Replacing the engine air filter is a maintenance item that can often be overlooked, but a dirty air filter can have a negative effect on your car’s performance.
Modern cars will generally have two air filters: one for the cabin and one for the engine. The cabin air filter also needs to be changed periodically, but on a different schedule than the engine air filter. The purpose of the engine air filter is to prevent dust, dirt and other environmental contaminants from getting into the engine. Over time, the air filter becomes dirty and clogged, and will need to be replaced.
Related: Maintenance 101
How often the engine air filter will need replacement varies. Maintenance schedules for various makes of vehicles differ on how often the air filter should be changed. On most Chevrolet engines, for example, the recommended change interval is every 45,000 miles, but Ford says it should be done every 30,000 miles on many of its engines. Hyundai also says every 30,000 miles, but shortens it to 15,000 for “severe” driving conditions, which includes heavy traffic in hot weather and frequent driving on unpaved roads or dusty conditions. Those rules will apply to other makes as well. If you drive in those conditions, often the air filter will need to be replaced earlier.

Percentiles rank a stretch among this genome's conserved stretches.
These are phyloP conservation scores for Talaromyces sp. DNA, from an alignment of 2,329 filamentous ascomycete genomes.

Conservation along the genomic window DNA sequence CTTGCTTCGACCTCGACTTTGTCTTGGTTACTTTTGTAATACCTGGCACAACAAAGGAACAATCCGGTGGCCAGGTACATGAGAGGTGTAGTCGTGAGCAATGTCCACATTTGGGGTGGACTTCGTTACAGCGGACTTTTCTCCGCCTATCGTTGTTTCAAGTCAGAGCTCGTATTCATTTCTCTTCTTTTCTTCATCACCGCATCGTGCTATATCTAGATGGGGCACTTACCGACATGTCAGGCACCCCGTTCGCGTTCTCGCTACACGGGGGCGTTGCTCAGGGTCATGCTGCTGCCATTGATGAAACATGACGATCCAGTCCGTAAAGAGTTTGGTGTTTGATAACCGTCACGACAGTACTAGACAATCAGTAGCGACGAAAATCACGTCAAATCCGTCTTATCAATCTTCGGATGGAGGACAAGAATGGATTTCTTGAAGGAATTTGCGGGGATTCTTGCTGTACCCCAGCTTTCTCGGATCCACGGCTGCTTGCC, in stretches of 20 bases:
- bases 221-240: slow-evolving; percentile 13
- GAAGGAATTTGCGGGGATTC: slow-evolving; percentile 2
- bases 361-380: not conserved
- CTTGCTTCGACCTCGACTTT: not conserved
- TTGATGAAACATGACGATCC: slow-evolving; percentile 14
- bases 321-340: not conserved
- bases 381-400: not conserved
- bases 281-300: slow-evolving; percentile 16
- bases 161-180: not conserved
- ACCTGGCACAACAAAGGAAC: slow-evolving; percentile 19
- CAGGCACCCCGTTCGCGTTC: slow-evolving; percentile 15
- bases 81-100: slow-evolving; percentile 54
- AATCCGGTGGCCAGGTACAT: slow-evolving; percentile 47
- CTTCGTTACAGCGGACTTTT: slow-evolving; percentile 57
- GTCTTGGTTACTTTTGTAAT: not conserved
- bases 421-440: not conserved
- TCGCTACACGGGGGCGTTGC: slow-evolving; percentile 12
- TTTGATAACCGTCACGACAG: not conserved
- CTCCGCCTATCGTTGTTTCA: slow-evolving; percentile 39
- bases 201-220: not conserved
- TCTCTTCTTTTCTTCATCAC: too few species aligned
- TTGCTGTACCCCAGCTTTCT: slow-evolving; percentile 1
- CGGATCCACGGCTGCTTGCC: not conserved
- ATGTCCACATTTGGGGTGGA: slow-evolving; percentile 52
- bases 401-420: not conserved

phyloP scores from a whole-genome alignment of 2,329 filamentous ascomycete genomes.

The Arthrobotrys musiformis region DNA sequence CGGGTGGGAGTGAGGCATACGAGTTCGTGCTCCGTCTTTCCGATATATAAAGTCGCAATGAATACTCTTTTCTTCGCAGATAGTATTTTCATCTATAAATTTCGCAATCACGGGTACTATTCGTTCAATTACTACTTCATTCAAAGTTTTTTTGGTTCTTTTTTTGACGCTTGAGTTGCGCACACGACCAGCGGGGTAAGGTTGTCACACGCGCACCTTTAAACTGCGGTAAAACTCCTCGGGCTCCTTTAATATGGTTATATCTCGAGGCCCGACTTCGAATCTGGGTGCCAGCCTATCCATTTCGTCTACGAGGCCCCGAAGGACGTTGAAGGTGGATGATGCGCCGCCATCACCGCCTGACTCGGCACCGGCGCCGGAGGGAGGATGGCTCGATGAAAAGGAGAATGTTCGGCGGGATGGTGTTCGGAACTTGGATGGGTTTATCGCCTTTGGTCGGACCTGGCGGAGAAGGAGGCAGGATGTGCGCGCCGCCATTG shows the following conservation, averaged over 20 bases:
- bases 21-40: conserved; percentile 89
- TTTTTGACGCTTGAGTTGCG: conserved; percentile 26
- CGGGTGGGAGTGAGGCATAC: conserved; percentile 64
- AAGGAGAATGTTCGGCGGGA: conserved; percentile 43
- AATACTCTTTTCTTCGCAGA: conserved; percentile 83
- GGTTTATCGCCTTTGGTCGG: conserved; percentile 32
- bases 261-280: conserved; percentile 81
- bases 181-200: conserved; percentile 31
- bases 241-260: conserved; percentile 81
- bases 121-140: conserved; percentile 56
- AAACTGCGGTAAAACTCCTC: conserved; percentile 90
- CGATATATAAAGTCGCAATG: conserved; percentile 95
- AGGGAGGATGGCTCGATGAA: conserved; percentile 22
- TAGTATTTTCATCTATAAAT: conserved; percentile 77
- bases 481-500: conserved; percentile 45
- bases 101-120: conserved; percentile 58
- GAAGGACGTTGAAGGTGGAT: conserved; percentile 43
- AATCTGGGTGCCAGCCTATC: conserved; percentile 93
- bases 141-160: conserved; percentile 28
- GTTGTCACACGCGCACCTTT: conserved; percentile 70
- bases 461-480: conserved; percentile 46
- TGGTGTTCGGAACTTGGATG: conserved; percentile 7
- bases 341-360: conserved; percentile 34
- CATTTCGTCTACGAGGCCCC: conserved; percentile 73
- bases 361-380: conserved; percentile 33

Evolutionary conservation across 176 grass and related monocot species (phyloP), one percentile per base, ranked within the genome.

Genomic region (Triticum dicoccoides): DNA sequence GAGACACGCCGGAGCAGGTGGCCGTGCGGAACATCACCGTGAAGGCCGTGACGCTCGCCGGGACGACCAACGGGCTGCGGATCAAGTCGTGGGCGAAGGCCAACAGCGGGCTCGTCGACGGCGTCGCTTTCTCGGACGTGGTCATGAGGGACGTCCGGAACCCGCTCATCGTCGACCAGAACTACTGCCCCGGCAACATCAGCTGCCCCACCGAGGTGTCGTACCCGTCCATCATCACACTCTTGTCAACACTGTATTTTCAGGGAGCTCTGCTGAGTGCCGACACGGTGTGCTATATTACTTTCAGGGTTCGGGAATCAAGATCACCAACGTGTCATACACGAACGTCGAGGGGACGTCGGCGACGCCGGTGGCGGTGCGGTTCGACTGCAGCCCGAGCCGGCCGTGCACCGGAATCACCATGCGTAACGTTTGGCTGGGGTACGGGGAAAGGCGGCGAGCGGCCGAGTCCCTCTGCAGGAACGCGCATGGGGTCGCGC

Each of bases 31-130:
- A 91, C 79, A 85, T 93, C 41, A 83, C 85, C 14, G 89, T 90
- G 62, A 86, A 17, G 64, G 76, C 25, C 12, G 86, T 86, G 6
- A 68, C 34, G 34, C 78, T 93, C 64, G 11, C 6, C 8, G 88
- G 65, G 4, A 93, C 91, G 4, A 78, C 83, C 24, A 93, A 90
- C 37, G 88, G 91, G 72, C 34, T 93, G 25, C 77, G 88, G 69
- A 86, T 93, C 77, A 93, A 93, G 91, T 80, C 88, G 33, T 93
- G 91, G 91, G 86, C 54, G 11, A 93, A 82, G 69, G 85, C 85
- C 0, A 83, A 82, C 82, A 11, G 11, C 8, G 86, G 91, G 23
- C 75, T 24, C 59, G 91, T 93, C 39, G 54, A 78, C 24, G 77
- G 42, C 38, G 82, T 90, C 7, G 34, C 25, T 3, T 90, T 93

You might be able to tell when a filter needs replacing just by looking at it. If you find black areas on the section through which outside air enters, then it may be time for a swap. The good news is, air filters on most engines are fairly easy to access and you can check the location in your owner’s manual if you need help.
If you can’t tell by looking, but it’s been more than three years or 30,000 miles, you probably should get a new one (especially if you can save money by doing it yourself). However, you should be leery if every time you get an oil change the repair shop says you also need a new air filter. We would expect drivers in most cases can go more than a year, at least, and probably more than two years between air filter changes depending on conditions and mileage.
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A clogged air filter won’t significantly affect fuel economy, according to a 2009 study conducted for the U.S. Department of Energy, but it can hurt acceleration by 6 to 11 percent. Acceleration is harder to measure than fuel economy, so you may not notice a performance loss since the decline will be gradual. For that reason, it’s a good idea to periodically visually check the engine air filter to make sure it’s clean.
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